Source code for util.text

from __future__ import absolute_import, division, print_function

import codecs
import numpy as np
import tensorflow as tf
import re
import sys

from six.moves import range
from functools import reduce

class Alphabet(object):
    def __init__(self, config_file):
        self._config_file = config_file
        self._label_to_str = []
        self._str_to_label = {}
        self._size = 0
        with, 'r', 'utf-8') as fin:
            for line in fin:
                if line[0:2] == '\\#':
                    line = '#\n'
                elif line[0] == '#':
                self._label_to_str += line[:-1] # remove the line ending
                self._str_to_label[line[:-1]] = self._size
                self._size += 1

    def string_from_label(self, label):
        return self._label_to_str[label]

    def label_from_string(self, string):
            return self._str_to_label[string]
        except KeyError as e:
            raise KeyError(
                ERROR: You have characters in your transcripts
                       which do not occur in your data/alphabet.txt
                       file. Please verify that your alphabet.txt
                       contains all neccessary characters. Use
                       util/ to see what characters are in
                       your train / dev / test transcripts.

    def decode(self, labels):
        res = ''
        for label in labels:
            res += self.string_from_label(label)
        return res

    def size(self):
        return self._size

    def config_file(self):
        return self._config_file

[docs]def text_to_char_array(original, alphabet): r""" Given a Python string ``original``, remove unsupported characters, map characters to integers and return a numpy array representing the processed string. """ return np.asarray([alphabet.label_from_string(c) for c in original])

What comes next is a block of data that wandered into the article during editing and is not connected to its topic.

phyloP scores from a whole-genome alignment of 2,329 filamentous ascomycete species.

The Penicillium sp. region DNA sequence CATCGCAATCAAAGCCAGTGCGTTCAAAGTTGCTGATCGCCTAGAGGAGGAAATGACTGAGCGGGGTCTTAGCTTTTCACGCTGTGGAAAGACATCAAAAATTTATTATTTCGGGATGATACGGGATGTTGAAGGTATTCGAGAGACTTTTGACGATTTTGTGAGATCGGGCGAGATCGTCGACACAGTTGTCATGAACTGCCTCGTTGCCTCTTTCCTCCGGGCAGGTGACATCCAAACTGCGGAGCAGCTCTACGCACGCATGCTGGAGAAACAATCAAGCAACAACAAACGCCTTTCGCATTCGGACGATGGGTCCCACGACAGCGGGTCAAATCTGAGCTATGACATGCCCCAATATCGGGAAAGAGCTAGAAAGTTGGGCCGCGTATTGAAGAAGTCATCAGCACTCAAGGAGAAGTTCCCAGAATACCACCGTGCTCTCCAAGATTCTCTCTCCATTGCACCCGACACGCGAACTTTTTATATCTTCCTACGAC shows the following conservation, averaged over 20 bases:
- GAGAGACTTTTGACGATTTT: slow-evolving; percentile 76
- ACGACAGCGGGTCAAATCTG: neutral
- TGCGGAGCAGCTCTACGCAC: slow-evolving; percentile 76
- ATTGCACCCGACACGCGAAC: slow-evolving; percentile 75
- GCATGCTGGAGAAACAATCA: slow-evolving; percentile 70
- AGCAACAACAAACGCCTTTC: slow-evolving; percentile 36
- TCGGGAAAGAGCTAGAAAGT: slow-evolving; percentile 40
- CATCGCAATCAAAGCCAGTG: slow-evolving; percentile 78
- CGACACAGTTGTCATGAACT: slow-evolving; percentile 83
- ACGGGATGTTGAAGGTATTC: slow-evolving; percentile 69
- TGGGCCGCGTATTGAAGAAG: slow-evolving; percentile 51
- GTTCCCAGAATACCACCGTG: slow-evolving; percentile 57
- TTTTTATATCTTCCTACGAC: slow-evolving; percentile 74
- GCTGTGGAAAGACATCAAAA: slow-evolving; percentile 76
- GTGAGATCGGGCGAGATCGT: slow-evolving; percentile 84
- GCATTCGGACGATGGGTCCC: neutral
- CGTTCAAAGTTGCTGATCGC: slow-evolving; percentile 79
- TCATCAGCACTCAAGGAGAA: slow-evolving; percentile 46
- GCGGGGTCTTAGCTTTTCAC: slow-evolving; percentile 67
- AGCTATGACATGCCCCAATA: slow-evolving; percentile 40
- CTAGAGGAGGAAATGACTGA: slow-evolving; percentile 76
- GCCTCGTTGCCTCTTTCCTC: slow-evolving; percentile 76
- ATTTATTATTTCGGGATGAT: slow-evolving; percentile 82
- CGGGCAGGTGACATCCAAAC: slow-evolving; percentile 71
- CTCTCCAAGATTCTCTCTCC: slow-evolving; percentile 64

[docs]def sparse_tuple_from(sequences, dtype=np.int32): r"""Creates a sparse representention of ``sequences``. Args: * sequences: a list of lists of type dtype where each element is a sequence Returns a tuple with (indices, values, shape) """ indices = [] values = [] for n, seq in enumerate(sequences): indices.extend(zip([n]*len(seq), range(len(seq)))) values.extend(seq) indices = np.asarray(indices, dtype=np.int64) values = np.asarray(values, dtype=dtype) shape = np.asarray([len(sequences), indices.max(0)[1]+1], dtype=np.int64) return tf.SparseTensor(indices=indices, values=values, shape=shape)
[docs]def sparse_tensor_value_to_texts(value, alphabet): r""" Given a :class:`tf.SparseTensor` ``value``, return an array of Python strings representing its values. """ return sparse_tuple_to_texts((value.indices, value.values, value.dense_shape), alphabet)
def sparse_tuple_to_texts(tuple, alphabet): indices = tuple[0] values = tuple[1] results = [''] * tuple[2][0] for i in range(len(indices)): index = indices[i][0] results[index] += alphabet.string_from_label(values[i]) # List of strings return results
[docs]def wer(original, result): r""" The WER is defined as the editing/Levenshtein distance on word level divided by the amount of words in the original text. In case of the original having more words (N) than the result and both being totally different (all N words resulting in 1 edit operation each), the WER will always be 1 (N / N = 1). """ # The WER ist calculated on word (and NOT on character) level. # Therefore we split the strings into words first: original = original.split() result = result.split() return levenshtein(original, result) / float(len(original))